Team Arrow has returned and are still looking for the boomerang killer only to discover they missed him again and that he is being hunted by ARGUS. Apparently, Digger Harkness was a former member of the Suicide Squad and Lyla had to terminate the team via the micro bombs implanted in their necks. He is back and looking for vengeance on her. Of course Team Arrow can’t let that happen to Diggle’s ex-wife and mother of his child. So they go after him just as Team Flash shows up to help. Again, Barry and Oliver clash over styles and techniques required to get the job done. Remember, Oliver likes to torture people for info which is not cool with Barry.
We of course are treated to more flashbacks to Oliver’s time in Hong Kong with ARGUS and Waller. This shows his transformation into the man we have known since the show began 3 seasons earlier. Waller pushes Oliver into torture and justifying it has she always does as she is an “ends justify the means” kind of thinker. He fights it but soon realizes that he needs to stop more pain to others. He failed to torture a suspect which allowed several bombs to go off killing & injuring hundreds. Regardless, it is now Barry’s turn to teach Oliver a lesson on being a hero.
In the end, it’s the teamwork by all that helps prevent Digger from escaping and blowing up the city. Gotta love dastardly plots of mayhem.
Here’s the thing, I liked both episodes but I liked The Flash better overall. I have really enjoyed Arrow over the last few years and have enjoyed what the creative team has brought to table each time. However, it is has a rather depressing tone. Sure, there are moments of fun but for the most part, it is always serious and brooding. There is a layer of anger that is part of the DNA of the series, as it should be. Oliver has lost everything at this point – his parents, his money and his many loves. The only thing he has is Thea and, well, not for long. In the episodes I’ve enjoyed the most, like the season 2 finale or season 3 opener, Oliver and team seem almost hopeful but the show being what it is, it’s all taken away from them. Like Bruce Wayne, Oliver can’t be allowed to be really happy.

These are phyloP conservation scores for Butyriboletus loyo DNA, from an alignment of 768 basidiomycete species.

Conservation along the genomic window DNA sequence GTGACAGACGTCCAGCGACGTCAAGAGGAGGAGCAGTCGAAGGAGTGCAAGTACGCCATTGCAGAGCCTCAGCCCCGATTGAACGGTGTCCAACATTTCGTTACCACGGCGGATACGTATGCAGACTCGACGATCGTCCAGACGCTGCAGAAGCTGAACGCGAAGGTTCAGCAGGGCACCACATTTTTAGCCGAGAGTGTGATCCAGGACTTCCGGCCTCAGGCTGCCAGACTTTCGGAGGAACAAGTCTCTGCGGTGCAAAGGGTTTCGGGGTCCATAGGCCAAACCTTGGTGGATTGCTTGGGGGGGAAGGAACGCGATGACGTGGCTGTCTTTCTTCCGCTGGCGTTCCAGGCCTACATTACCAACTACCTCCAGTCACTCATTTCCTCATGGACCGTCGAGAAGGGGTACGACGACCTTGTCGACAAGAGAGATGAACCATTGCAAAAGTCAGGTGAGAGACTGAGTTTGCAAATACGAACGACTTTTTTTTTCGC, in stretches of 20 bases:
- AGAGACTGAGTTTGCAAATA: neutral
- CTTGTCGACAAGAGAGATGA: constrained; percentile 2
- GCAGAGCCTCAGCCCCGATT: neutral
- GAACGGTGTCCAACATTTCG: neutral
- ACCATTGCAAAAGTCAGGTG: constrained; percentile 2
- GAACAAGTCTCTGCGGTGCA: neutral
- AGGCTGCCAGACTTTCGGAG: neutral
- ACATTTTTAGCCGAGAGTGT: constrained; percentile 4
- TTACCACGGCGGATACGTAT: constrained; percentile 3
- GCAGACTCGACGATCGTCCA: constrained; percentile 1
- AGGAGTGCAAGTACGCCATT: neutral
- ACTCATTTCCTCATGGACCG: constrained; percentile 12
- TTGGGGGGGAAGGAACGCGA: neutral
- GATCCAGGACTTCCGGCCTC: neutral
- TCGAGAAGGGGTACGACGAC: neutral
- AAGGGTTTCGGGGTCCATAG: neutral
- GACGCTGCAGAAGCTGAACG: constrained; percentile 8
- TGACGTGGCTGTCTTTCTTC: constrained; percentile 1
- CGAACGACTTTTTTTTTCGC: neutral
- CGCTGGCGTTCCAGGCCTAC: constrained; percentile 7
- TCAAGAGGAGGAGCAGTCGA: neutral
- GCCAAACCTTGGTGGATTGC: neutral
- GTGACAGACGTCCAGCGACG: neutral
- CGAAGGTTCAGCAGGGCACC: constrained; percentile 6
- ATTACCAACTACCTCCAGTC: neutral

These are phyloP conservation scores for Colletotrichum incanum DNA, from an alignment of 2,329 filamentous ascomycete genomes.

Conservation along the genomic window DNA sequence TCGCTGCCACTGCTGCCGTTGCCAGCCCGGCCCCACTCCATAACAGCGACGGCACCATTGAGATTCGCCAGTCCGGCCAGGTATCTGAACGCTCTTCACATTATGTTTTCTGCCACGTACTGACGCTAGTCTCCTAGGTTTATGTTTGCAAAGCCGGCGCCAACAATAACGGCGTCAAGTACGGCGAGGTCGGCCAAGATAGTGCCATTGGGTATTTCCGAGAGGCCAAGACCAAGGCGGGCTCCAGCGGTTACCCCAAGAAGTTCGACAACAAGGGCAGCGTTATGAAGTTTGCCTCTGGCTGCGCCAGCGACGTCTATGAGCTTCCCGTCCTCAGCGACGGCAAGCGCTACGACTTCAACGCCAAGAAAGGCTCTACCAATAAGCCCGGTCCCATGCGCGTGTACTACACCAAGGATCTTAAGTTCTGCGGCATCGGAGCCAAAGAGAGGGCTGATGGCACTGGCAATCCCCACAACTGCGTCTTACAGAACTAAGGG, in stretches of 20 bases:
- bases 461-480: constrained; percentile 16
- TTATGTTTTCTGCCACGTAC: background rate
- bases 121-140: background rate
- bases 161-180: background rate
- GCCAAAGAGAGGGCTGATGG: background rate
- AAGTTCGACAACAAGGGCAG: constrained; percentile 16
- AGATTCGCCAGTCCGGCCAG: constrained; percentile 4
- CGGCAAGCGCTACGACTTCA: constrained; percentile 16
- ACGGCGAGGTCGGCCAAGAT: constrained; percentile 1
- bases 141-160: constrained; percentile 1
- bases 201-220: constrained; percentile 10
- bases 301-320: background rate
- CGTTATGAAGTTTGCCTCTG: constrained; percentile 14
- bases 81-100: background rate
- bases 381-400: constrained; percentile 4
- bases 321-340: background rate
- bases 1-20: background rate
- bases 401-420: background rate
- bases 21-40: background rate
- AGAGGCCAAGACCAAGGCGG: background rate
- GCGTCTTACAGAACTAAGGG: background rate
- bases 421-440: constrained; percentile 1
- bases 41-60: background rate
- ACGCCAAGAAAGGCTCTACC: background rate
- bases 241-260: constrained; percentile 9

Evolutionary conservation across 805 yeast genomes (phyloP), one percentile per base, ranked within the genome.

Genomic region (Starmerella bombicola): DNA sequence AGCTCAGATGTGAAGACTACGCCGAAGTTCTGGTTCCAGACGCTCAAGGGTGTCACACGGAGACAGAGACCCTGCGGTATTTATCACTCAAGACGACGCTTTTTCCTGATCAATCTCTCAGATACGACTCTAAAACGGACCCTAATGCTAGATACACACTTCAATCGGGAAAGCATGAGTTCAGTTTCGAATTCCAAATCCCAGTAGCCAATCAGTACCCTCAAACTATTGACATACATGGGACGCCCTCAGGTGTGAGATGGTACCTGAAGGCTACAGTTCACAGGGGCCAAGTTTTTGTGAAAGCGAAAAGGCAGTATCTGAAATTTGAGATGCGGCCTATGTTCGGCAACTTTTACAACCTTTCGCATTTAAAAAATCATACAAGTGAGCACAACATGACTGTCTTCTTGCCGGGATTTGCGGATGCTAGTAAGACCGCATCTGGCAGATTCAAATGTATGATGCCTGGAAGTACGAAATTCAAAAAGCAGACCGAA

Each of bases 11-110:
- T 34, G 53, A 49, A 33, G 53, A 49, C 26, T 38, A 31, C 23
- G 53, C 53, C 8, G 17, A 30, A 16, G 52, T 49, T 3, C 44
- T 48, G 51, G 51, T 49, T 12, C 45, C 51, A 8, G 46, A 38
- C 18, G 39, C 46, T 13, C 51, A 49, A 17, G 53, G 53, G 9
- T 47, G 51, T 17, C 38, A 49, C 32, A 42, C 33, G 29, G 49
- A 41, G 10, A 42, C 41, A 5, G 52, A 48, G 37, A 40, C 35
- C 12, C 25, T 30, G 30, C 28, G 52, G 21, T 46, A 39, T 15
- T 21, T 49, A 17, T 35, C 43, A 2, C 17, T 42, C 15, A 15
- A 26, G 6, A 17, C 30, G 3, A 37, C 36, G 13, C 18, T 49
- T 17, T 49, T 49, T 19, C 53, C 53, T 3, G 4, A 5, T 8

Over on The Flash though, it’s different. Yes Barry’s mother was murdered, his father imprisoned and the love of his life is with another. But here Barry is different in every way from Oliver. Barry takes a lot knocks in life but never lets it keep him down. As Wells recently observed, Barry’s desire to have human connections and help others is what makes him a hero. It’s what keeps making him get up after being knocked down. He learned at an early age that even though tragedy destroyed his old life with his parents that he still had a lot to live for. He is going to catch the man who killed his mother, free his dad and get the girl. He’s that confident. How he deals with these repeated failures along the way will be interesting to watch.
The crux of my liking of The Flash better is not a quality issue. Both shows are great and doing amazing things each week and yes, they sometimes infuriate me but that’s art. It can’t be perfect each time, otherwise it isn’t art. Then it’s processed cheese or McDonald’s. People prefer unique items each time. But The Flash though has a more hopeful and optimistic look at the world. Arrow on the other hand is more like the world we live in: dark, angry and full of bad people doing bad things – even the heroes.
While the crossover event wasn’t as impactful as I had hoped from a story standpoint, it did help to plant seeds for the future of both shows. The Flash is still learning and needs to remember that just because you have powers doesn’t mean you are unbeatable, even by a regular human. Arrow needs to realize that he can inspire hope…he just needs to try and remember that before torturing someone.
As long as both shows continue to give us these things they will continue to be successful, which is all I want because let’s face facts – these 2 shows and Agents of S.H.E.I.L.D are it. The others – Gotham and Constantine are meh. Lot’s of problems there. But The Flash and Arrow are hitting it out of the park overall. Keep it up, PLEASE keep it up.
If you’re gonna geek out, GEEK HARD!